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It’s not easy to be seen in today’s sea of content, but if you diversify your reach you might be surprised by how many news outlets are looking for good quality, solid contributors.  Consumption of content is increasing at record rates as a result of distribution tools being created. This means there’s room for your works to be seen by more people, too.  This Tuesday on ThinkBIG, I am spending time with Alexis Coates, Founder of Black Business Review –

Here’s an expert from a news story on Black Business Review featuring Coates’ appearance on ThinkBIG:

Coates to share tips with the minority community to help increase quality of reporting and to help writers increase chances of their stories being picked up by news reporting outlets. “There’s a tremendous amount of content, too much to keep up with online, and so the better your writing is, the greater your chances of being considered a reliable source of information websites like will turn to.” also said Coates.

Check out the full news story here and tune in Tuesday night at 8PM ET to see what’s driving Coates to increase awareness for minority content distributors and readers.

Stay a little longer on; check out this week’s episode. I interview co-hosts for The Small Business Report, Carl Brown and Sharrarne Morton. They both give tips that will help you build a strong financial business and leverage it through broadcasting as well.

How Personal Is Your Professional Network?

How Personal Is Your Professional Network?

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Originally published in the March/ April 2013 edition of MBE magazine. Visit MBE online.

The finest brand you can build for yourself is one that combines elements from your professional and personal life. In fact, your professional brand is your personal brand more and more these days, and your personal brand is your professional brand. They’re one and the same, and will continue to be as people find greater opportunities to balance life and work.

The days of working 9 to 5 and living a closed-off, private life after – hours are finished. Social media marketing has allowed us all to share more of ourselves than ever before. Most people choose to leave some things unshared—there are still topics that won’t reach the outside world.

I believe, however, that the future world – changers are those who have learned to leverage all life events — from workplace successes to family challenges, and even health issues. Filling in the gray areas with vibrant colors or truths for the world to see is what creates lasting, likable impres- sions, and it is what will keep your brand top-of-mind. Read the full article.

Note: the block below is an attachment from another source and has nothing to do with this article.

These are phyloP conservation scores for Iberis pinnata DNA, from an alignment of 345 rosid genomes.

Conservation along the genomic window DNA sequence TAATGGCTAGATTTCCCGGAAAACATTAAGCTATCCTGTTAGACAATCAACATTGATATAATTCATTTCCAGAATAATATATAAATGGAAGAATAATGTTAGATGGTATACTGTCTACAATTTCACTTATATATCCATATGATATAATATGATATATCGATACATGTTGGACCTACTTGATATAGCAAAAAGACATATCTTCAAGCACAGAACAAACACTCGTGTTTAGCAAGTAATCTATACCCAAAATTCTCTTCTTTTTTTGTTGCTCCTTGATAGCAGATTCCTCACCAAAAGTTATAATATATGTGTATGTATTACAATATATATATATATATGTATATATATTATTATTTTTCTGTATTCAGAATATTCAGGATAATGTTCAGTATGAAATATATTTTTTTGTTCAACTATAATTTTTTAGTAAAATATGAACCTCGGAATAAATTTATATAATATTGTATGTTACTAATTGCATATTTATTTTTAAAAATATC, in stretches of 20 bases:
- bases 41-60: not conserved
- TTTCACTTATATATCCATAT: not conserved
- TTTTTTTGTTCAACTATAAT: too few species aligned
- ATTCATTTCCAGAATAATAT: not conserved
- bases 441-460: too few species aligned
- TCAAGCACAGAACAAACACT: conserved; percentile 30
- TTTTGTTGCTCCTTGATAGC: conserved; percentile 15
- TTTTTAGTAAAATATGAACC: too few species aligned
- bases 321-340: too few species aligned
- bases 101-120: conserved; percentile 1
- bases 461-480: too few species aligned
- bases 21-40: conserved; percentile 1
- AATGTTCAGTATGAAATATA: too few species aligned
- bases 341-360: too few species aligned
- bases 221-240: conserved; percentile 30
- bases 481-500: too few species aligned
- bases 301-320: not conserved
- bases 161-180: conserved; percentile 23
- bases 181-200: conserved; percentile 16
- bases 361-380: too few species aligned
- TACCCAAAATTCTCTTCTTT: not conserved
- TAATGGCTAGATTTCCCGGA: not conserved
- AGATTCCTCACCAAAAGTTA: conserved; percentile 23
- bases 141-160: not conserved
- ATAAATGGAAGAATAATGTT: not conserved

Evaluating the Strength of Your Next Partnership

Evaluating the Strength of Your Next Partnership

Originally published in March /April 2013 issue of MBE magazine

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Branding Through Partnerships

I did some digging around regarding the concept of partnerships recently, wondering whether or not I could add to the understanding of the concept. Why? Because partnerships have always been important to me as a small business owner, and because the small business owners I meet are often looking for partnership opportunities as well.

From a branding perspective, traditional partnerships are relatively easy to come by; even cobranding is possible when there are true synergies. Traditional partnerships happen when two or more entities come together to pursue new opportunities to do greater business than either entity can do or is willing to do alone.

According to the Internal Revenue Service, a partnership is “a relationship that exists between two or more persons who join forces to carry on a trade or business. According to this definition, each person contributes money, property, labor or skill, and expects to share in the profits and losses of the business.”

The parties joining the partnership determine what they will put forth in the relationship, and also how much they expect to receive in return for the time and resources invested. Normally, the members of the partnership make ongoing assessments of the relationship to determine its health and strength. Even though all partnerships will ultimately have a story of success or failure to tell, each partner must also determine if the partnership works to their immediate and long-term benefit, too. When partnerships create successes, companies tend to maintain mutually beneficial ties, and their joint branding can present a unified front to the world. See the full entry.

Bridging the Social Media Generation Gap

Bridging the Social Media Generation Gap

Originally published in the Jan/Feb 2015 issue of MBE Magazine


Brandiacs chane the world

#Brandiac—to master the entire thought process of a service or product offering and its impact on the earth. —Akia Garnett

Brandiacs Change the World

When I made the connection between marketing, branding, and sustainability, I knew I had found my career path. It was incredibly rewarding to get it. I had been scratching at the surface for years, because I knew there was more to communication than just a successful company and greater bottom line. Perhaps you have heard that the first step to building a brand is to have passion. When there is no passion for the marketing of a brand, it’s just transactional. Place this ad. Research this market. Create this flyer. Book floor space at this tradeshow. Create X number of impressions. Generate leads, etc. As important as it is, knowing the numbers and how they are connected does not represent passion either. Buying online ads, using analytics, refreshing or overhauling a website is still not about passion. Those things represent transactions and help companies grow.  Read the full column.